Prereq: 15 cr hrs of Philos course work at 200 level or above; grad standing in Philos; or permission of instructor. Not open to students with credit for 641.

5500  (650)--Advanced Symbolic Logic
3 Credit Hours

Introduction to the metatheory of first-order logics and languages: axiomatic development of propositional and predicate logic; model theory; soundness, completeness, and Lowenheim-Skolem theorems.
Prereq: 250

5510  (652)--Nonclassical Logic
3 Credit Hours

Study of selected systems of nonclassical logic, such as entailment systems, modal, many-valued, epistemic, deontic, imperative, erotetic, tense, and free logics.
Prereq: 650. Repeatable to a maximum of 10 cr hrs.

5550  (750)--Advanced Logical Theory
3 Credit Hours

Topics include formal arithmetic, recursive functions, Turing machines, Godel's incompleteness theorems, Church's thesis, arithmetical truth, logical paradoxes, and higher-order logic.
Preq: 250 and 650.  Repeatable to a maximum of 15 hours.

5600  (673) - Advanced Philosophy of Language
3 Credit Hours

Basic problems and results in the philosophy of language, concentrating on theories of reference, theories of meaning, and theories of language-use (speech-acts, implicature, etc.).
Prereq: 250 and 10 credit hrs of Philos course work at the 300 level or above (preferably 473); or grad standing in Philos; or permission of instructor.

5650  (655)--Advanced Philosophy of Science
3 Credit Hours

A study of the nature and structure of scientific concepts, laws, and theories; appraisal of methodologies, presuppositions, and frames of reference in science.
Prereq: 250 and 10 cr hrs of Philos course work at the 300 level or above (preferably 455); or 250 and grad standing in Philos; or permission of instructor.

5700  (663)--Advanced Metaphysics
3 Credit Hours

An intensive examination of major metaphysical problems: categories, universals, substance and process, causality and law, space and time, metaphysical presuppositions of knowledge.
Prereq: 250 or 10 cr hrs of Philos course work at the 300 level or above (preferably 463); or grad standing; or permission of instructor.


5750  (660)--Advanced Theory of Knowledge
3 Credit Hours

An intensive examination of major epistemological problems: the possibility, origin, foundation, structure, methods, limits, types, and validity of knowledge.
Prereq: 250 and 10 cr hrs of Philos course work at the 300 level or above (preferably 460); or grad standing; or permission of instructor.

5800  (667) - Advanced Philosophy of Mind
3 Credit Hours

Classical and contemporary approaches to the nature of mind, mind-body, other minds, intentionality, and other problems.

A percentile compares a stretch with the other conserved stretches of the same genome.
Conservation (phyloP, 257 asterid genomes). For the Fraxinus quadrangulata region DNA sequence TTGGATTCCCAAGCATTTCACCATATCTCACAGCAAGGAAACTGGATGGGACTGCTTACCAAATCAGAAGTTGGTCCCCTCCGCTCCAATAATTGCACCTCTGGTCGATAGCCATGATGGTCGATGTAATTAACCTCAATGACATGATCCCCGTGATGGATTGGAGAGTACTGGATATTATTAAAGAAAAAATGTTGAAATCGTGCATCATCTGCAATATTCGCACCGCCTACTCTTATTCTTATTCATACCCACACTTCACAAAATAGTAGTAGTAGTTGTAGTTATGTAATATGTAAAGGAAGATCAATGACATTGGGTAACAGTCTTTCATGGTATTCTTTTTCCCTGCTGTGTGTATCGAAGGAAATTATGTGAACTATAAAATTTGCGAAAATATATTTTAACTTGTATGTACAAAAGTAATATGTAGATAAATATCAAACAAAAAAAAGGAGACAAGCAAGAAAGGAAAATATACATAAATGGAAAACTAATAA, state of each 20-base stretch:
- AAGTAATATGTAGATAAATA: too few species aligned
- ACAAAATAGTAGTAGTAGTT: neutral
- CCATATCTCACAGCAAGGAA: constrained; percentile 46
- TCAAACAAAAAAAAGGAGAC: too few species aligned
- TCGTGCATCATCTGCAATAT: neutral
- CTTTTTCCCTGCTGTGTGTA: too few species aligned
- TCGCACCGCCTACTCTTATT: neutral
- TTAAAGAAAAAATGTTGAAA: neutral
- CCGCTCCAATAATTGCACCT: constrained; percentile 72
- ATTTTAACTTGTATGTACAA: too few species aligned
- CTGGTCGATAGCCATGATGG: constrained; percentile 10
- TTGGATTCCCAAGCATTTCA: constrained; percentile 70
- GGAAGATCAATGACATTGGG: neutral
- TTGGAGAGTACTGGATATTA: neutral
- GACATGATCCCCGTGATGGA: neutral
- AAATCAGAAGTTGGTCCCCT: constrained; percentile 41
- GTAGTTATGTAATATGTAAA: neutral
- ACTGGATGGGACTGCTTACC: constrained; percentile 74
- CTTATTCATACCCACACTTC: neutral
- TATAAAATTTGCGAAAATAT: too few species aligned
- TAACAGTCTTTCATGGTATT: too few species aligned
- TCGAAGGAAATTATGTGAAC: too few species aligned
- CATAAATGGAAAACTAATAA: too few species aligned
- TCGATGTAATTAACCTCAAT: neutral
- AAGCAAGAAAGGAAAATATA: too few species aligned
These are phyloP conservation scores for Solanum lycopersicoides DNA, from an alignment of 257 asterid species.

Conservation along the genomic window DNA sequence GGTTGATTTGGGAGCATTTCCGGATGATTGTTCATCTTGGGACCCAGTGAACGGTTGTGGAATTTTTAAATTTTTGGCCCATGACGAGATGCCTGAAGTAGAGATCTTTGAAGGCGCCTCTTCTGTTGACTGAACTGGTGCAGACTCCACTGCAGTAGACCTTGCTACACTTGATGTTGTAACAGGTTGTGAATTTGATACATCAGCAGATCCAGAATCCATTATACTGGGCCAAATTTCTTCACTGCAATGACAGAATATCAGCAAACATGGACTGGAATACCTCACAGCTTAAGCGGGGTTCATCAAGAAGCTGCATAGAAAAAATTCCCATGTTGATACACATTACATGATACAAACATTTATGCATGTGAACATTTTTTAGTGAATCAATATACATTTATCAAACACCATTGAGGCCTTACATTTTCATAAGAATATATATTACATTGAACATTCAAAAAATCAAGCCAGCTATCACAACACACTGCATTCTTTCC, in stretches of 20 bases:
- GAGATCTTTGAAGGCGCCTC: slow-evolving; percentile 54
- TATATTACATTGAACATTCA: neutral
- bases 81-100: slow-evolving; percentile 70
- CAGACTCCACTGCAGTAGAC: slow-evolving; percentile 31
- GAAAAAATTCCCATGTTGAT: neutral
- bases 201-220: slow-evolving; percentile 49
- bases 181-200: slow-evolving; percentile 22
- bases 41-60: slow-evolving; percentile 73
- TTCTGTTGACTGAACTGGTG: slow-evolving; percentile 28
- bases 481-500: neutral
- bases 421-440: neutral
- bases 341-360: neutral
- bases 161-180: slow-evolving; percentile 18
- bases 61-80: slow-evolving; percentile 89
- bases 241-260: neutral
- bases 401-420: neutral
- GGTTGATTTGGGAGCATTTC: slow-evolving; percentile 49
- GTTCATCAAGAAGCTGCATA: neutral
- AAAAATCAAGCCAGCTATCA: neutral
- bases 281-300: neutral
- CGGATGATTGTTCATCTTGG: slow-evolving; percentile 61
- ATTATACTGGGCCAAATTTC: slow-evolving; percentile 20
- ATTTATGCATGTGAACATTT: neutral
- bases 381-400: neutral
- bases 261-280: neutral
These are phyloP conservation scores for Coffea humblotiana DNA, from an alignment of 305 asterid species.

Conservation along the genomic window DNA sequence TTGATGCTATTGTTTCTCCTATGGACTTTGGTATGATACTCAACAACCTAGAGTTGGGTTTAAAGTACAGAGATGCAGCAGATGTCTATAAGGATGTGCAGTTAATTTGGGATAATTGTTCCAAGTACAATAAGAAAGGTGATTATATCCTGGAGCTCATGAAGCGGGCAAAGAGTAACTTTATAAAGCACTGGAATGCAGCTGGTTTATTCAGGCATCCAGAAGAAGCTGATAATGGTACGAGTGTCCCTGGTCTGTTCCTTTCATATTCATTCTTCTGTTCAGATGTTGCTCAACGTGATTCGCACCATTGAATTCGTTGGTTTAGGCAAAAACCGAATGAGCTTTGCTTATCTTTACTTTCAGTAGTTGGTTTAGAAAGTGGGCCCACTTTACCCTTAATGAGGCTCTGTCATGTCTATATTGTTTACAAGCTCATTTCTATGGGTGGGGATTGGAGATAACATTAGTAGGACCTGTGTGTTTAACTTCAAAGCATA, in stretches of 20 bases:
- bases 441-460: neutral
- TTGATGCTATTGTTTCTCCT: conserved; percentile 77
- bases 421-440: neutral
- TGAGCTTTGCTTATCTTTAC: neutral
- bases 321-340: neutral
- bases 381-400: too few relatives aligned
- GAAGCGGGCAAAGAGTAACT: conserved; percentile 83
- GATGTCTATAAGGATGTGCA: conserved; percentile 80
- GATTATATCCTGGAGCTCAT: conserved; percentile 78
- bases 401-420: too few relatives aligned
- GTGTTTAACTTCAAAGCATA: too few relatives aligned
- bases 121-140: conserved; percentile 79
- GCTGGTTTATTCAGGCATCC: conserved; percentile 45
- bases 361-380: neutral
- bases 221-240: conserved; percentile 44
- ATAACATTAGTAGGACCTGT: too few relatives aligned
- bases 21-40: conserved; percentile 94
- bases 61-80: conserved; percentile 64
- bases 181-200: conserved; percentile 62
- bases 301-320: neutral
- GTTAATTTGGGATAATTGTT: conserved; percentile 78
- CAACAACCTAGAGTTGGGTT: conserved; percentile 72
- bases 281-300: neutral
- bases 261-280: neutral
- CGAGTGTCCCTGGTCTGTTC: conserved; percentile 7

Prereq: 15 cr hrs of Philos course work at the 300 level or above (preferably 467); or grad standing in Philos; or permission of instructor. Not open to students with credit for 767.

5830  (612)--Introduction to Cognitive Science
3 Credit Hours

Cognitive science is an interdisciplinary study of the nature of human thought; psychological, philosophical, linguistic, and artificial intelligence approaches to knowledge representation.
Prereq: Permission of instructor or a total of 12 cr hrs from at least two of the following areas: Cptr Inf, Linguist, Philos, and Psych. Not open to students with credit for CptrInf 612, Linguist 612, or Psych 612 or 794 (Sp Qtr 1989) or 794A (Wi Qtr 1990). Cross-listed in Computer and Information Science, Linguistics, and Psychology.

5840  (620)--Advanced Philosophy of Cognitive Science
3 Credit Hours

In-depth examination of the influence of results in cognitive science upon the way in which philosophers approach fundamental issues about the nature of the mind.
Prereq: 467 or permission of instructor.

5850  (670) - Philosophy of Religion
3 Credit Hours

A study of religious concepts and problems; the idea and nature of God, of humans, their relation to the world and human destiny.
Prereq: 10 cr hrs of Philos course work at the 300 level or above; or grad standing; or permission of instructor.

8001 --Graduate Training Seminar
1-3 Credit Hours
This course is designed to provide professional training for all first- and second-year graduate students that will enable them to develop the skills required for success in research, teaching and service.
Prereq: Grad standing in Philos. Repeatable to a maximum of 5 cr hrs or 2 completions. This course is graded S/U.

8100  (700) - First-Year Seminar
4 Credit Hours

A topically variable introduction to advanced philosophical methodology.
Open only to first-year philosophy grad students.

8200  (801)--Seminar in the History of Philosophy
1-4 Credit Hours
Preq: Grad standing in Philos or permission of instructor.  Repeatable to a maximum of 30 cr hrs.

8300  (830)--Seminar in Value Theory
1-4 Credit Hours
Preq: Grad standing in Philos or permission of instructor.  Repeatable to a maximum of 30 cr hrs.

8500  (850)--Seminar in Logic
1-4 Credit Hours
Preq: Grad standing in Philos or permission of instructor.  Repeatable to a maximum of 30 cr hrs.

8600  (873)--Seminar in Philosophy of Language
1-4 Credit Hours
Preq: Grad standing in Philos or permission of instructor.  Repeatable to a maximum of 30 cr hrs.

8650  (855)--Seminar in Philosophy of Science
1-4 Credit Hours
Preq: Grad standing in Philos or permission of instructor.  Repeatable to a maximum of 30 cr hrs.

8700  (863)--Seminar in Metaphysics
1-4 Credit Hours
Preq: Grad standing in Philos or permission of instructor.  Repeatable to a maximum of 30 cr hrs.

8750  (860)--Seminar in Theory of Knowledge
1-4 Credit Hours
Preq: Grad standing in Philos or permission of instructor.  Repeatable to a maximum of 30 cr hrs.


8800--Seminar in Philosophy of Mind
1-4 Credit Hours
Preq: Grad standing in Philos or permission of instructor.  Repeatable to a maximum of 30 cr hrs.

8900--Placement Seminar
1-3 Credit Hours

Prereq: Grad standing in Philos. Repeatable to a maximum of 9 cr hrs or 3 completions. This course is graded S/U.

8999 --Dissertation Research in Philosophy
1-9 Credit Hours
Research for dissertation purposes only.
Prereq: Repeatable to a maximum of 30 cr hrs or 30 completions. This course is graded S/U.